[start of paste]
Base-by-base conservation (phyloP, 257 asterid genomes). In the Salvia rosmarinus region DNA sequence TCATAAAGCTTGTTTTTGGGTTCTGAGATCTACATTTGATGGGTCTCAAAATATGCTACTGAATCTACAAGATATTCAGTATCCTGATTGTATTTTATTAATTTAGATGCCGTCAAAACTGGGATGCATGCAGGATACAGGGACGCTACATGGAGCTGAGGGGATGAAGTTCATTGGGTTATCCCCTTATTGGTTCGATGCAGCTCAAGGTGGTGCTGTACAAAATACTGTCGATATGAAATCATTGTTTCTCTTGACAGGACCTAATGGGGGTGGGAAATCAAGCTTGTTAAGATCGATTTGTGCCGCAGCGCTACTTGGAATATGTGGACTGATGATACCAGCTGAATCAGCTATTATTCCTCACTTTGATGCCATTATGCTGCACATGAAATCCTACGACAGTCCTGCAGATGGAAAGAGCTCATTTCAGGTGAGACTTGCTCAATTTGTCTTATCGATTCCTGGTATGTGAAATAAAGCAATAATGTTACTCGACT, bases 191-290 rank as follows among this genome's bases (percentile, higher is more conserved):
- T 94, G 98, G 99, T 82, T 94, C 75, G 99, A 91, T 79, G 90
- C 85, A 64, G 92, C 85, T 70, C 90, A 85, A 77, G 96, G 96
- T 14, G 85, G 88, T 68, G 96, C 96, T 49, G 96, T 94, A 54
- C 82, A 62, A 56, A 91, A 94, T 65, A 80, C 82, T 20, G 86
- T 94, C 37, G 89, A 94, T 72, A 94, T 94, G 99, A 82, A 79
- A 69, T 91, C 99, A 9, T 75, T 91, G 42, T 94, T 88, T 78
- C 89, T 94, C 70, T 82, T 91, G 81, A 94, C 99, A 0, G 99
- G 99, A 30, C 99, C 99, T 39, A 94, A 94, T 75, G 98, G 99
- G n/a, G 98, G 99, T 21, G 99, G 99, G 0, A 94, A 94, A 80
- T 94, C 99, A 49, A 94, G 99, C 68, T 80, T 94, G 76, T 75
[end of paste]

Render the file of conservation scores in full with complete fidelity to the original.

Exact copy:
Base-by-base conservation (phyloP, 257 asterid genomes). In the Salvia rosmarinus region DNA sequence TCATAAAGCTTGTTTTTGGGTTCTGAGATCTACATTTGATGGGTCTCAAAATATGCTACTGAATCTACAAGATATTCAGTATCCTGATTGTATTTTATTAATTTAGATGCCGTCAAAACTGGGATGCATGCAGGATACAGGGACGCTACATGGAGCTGAGGGGATGAAGTTCATTGGGTTATCCCCTTATTGGTTCGATGCAGCTCAAGGTGGTGCTGTACAAAATACTGTCGATATGAAATCATTGTTTCTCTTGACAGGACCTAATGGGGGTGGGAAATCAAGCTTGTTAAGATCGATTTGTGCCGCAGCGCTACTTGGAATATGTGGACTGATGATACCAGCTGAATCAGCTATTATTCCTCACTTTGATGCCATTATGCTGCACATGAAATCCTACGACAGTCCTGCAGATGGAAAGAGCTCATTTCAGGTGAGACTTGCTCAATTTGTCTTATCGATTCCTGGTATGTGAAATAAAGCAATAATGTTACTCGACT, bases 191-290 rank as follows among this genome's bases (percentile, higher is more conserved):
- T 94, G 98, G 99, T 82, T 94, C 75, G 99, A 91, T 79, G 90
- C 85, A 64, G 92, C 85, T 70, C 90, A 85, A 77, G 96, G 96
- T 14, G 85, G 88, T 68, G 96, C 96, T 49, G 96, T 94, A 54
- C 82, A 62, A 56, A 91, A 94, T 65, A 80, C 82, T 20, G 86
- T 94, C 37, G 89, A 94, T 72, A 94, T 94, G 99, A 82, A 79
- A 69, T 91, C 99, A 9, T 75, T 91, G 42, T 94, T 88, T 78
- C 89, T 94, C 70, T 82, T 91, G 81, A 94, C 99, A 0, G 99
- G 99, A 30, C 99, C 99, T 39, A 94, A 94, T 75, G 98, G 99
- G n/a, G 98, G 99, T 21, G 99, G 99, G 0, A 94, A 94, A 80
- T 94, C 99, A 49, A 94, G 99, C 68, T 80, T 94, G 76, T 75